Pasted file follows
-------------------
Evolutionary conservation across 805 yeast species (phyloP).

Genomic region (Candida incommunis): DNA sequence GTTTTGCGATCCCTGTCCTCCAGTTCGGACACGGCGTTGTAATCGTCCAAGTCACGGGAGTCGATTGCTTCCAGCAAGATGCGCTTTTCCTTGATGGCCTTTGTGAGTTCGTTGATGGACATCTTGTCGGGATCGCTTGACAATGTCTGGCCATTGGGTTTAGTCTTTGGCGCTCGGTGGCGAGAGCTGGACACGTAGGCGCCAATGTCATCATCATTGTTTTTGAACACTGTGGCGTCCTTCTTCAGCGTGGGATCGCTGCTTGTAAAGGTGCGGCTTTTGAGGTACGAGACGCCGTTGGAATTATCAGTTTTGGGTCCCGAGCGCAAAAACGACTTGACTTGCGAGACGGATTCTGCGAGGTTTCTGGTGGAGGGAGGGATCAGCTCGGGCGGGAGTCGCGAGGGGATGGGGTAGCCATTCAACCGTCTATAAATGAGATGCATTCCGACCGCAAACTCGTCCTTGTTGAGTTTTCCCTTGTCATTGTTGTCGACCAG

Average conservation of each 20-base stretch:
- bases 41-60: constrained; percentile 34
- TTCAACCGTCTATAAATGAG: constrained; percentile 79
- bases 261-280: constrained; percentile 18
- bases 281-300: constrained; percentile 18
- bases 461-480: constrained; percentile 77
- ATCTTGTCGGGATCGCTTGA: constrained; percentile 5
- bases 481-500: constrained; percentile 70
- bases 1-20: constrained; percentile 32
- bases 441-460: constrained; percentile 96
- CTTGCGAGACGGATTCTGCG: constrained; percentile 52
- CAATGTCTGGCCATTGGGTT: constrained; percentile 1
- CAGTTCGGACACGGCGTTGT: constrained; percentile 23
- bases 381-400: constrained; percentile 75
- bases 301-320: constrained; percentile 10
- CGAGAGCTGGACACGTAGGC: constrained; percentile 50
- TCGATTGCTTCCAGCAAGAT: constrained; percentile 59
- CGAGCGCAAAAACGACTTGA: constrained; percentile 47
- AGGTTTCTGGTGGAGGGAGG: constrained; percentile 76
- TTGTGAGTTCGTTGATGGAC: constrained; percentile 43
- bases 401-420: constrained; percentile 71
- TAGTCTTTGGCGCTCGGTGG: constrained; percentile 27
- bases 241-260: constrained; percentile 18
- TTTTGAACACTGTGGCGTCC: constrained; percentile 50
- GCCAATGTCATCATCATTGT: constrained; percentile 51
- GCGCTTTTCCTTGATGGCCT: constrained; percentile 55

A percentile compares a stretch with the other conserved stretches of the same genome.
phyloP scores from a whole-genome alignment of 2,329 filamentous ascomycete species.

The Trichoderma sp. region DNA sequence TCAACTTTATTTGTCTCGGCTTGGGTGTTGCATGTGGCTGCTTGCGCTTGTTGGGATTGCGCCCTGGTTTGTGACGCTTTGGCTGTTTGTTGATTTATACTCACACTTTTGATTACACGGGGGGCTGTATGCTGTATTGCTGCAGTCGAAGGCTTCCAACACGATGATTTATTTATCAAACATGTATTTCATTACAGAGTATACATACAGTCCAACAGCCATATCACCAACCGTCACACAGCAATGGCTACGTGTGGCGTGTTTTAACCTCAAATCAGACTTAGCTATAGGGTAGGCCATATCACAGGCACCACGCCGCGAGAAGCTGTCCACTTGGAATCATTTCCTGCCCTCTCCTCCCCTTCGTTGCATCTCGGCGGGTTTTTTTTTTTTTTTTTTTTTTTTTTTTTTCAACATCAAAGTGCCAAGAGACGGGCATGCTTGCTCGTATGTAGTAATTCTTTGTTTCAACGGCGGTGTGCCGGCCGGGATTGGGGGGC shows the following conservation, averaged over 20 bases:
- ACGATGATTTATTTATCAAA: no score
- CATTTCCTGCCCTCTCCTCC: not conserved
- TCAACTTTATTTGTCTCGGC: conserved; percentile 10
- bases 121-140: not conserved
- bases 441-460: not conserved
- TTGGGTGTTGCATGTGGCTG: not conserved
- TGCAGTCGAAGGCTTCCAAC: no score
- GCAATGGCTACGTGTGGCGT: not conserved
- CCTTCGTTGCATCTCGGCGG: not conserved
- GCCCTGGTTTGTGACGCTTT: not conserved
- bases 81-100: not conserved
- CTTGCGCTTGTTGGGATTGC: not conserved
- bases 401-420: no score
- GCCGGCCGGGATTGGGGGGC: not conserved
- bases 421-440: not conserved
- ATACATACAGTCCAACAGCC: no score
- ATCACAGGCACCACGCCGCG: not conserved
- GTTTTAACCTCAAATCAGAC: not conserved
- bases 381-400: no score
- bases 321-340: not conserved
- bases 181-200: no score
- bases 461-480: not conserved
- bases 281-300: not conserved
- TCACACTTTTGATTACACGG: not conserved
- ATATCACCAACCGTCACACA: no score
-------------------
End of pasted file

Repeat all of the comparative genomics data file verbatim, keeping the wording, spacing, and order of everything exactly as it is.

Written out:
Evolutionary conservation across 805 yeast species (phyloP).

Genomic region (Candida incommunis): DNA sequence GTTTTGCGATCCCTGTCCTCCAGTTCGGACACGGCGTTGTAATCGTCCAAGTCACGGGAGTCGATTGCTTCCAGCAAGATGCGCTTTTCCTTGATGGCCTTTGTGAGTTCGTTGATGGACATCTTGTCGGGATCGCTTGACAATGTCTGGCCATTGGGTTTAGTCTTTGGCGCTCGGTGGCGAGAGCTGGACACGTAGGCGCCAATGTCATCATCATTGTTTTTGAACACTGTGGCGTCCTTCTTCAGCGTGGGATCGCTGCTTGTAAAGGTGCGGCTTTTGAGGTACGAGACGCCGTTGGAATTATCAGTTTTGGGTCCCGAGCGCAAAAACGACTTGACTTGCGAGACGGATTCTGCGAGGTTTCTGGTGGAGGGAGGGATCAGCTCGGGCGGGAGTCGCGAGGGGATGGGGTAGCCATTCAACCGTCTATAAATGAGATGCATTCCGACCGCAAACTCGTCCTTGTTGAGTTTTCCCTTGTCATTGTTGTCGACCAG

Average conservation of each 20-base stretch:
- bases 41-60: constrained; percentile 34
- TTCAACCGTCTATAAATGAG: constrained; percentile 79
- bases 261-280: constrained; percentile 18
- bases 281-300: constrained; percentile 18
- bases 461-480: constrained; percentile 77
- ATCTTGTCGGGATCGCTTGA: constrained; percentile 5
- bases 481-500: constrained; percentile 70
- bases 1-20: constrained; percentile 32
- bases 441-460: constrained; percentile 96
- CTTGCGAGACGGATTCTGCG: constrained; percentile 52
- CAATGTCTGGCCATTGGGTT: constrained; percentile 1
- CAGTTCGGACACGGCGTTGT: constrained; percentile 23
- bases 381-400: constrained; percentile 75
- bases 301-320: constrained; percentile 10
- CGAGAGCTGGACACGTAGGC: constrained; percentile 50
- TCGATTGCTTCCAGCAAGAT: constrained; percentile 59
- CGAGCGCAAAAACGACTTGA: constrained; percentile 47
- AGGTTTCTGGTGGAGGGAGG: constrained; percentile 76
- TTGTGAGTTCGTTGATGGAC: constrained; percentile 43
- bases 401-420: constrained; percentile 71
- TAGTCTTTGGCGCTCGGTGG: constrained; percentile 27
- bases 241-260: constrained; percentile 18
- TTTTGAACACTGTGGCGTCC: constrained; percentile 50
- GCCAATGTCATCATCATTGT: constrained; percentile 51
- GCGCTTTTCCTTGATGGCCT: constrained; percentile 55

A percentile compares a stretch with the other conserved stretches of the same genome.
phyloP scores from a whole-genome alignment of 2,329 filamentous ascomycete species.

The Trichoderma sp. region DNA sequence TCAACTTTATTTGTCTCGGCTTGGGTGTTGCATGTGGCTGCTTGCGCTTGTTGGGATTGCGCCCTGGTTTGTGACGCTTTGGCTGTTTGTTGATTTATACTCACACTTTTGATTACACGGGGGGCTGTATGCTGTATTGCTGCAGTCGAAGGCTTCCAACACGATGATTTATTTATCAAACATGTATTTCATTACAGAGTATACATACAGTCCAACAGCCATATCACCAACCGTCACACAGCAATGGCTACGTGTGGCGTGTTTTAACCTCAAATCAGACTTAGCTATAGGGTAGGCCATATCACAGGCACCACGCCGCGAGAAGCTGTCCACTTGGAATCATTTCCTGCCCTCTCCTCCCCTTCGTTGCATCTCGGCGGGTTTTTTTTTTTTTTTTTTTTTTTTTTTTTTCAACATCAAAGTGCCAAGAGACGGGCATGCTTGCTCGTATGTAGTAATTCTTTGTTTCAACGGCGGTGTGCCGGCCGGGATTGGGGGGC shows the following conservation, averaged over 20 bases:
- ACGATGATTTATTTATCAAA: no score
- CATTTCCTGCCCTCTCCTCC: not conserved
- TCAACTTTATTTGTCTCGGC: conserved; percentile 10
- bases 121-140: not conserved
- bases 441-460: not conserved
- TTGGGTGTTGCATGTGGCTG: not conserved
- TGCAGTCGAAGGCTTCCAAC: no score
- GCAATGGCTACGTGTGGCGT: not conserved
- CCTTCGTTGCATCTCGGCGG: not conserved
- GCCCTGGTTTGTGACGCTTT: not conserved
- bases 81-100: not conserved
- CTTGCGCTTGTTGGGATTGC: not conserved
- bases 401-420: no score
- GCCGGCCGGGATTGGGGGGC: not conserved
- bases 421-440: not conserved
- ATACATACAGTCCAACAGCC: no score
- ATCACAGGCACCACGCCGCG: not conserved
- GTTTTAACCTCAAATCAGAC: not conserved
- bases 381-400: no score
- bases 321-340: not conserved
- bases 181-200: no score
- bases 461-480: not conserved
- bases 281-300: not conserved
- TCACACTTTTGATTACACGG: not conserved
- ATATCACCAACCGTCACACA: no score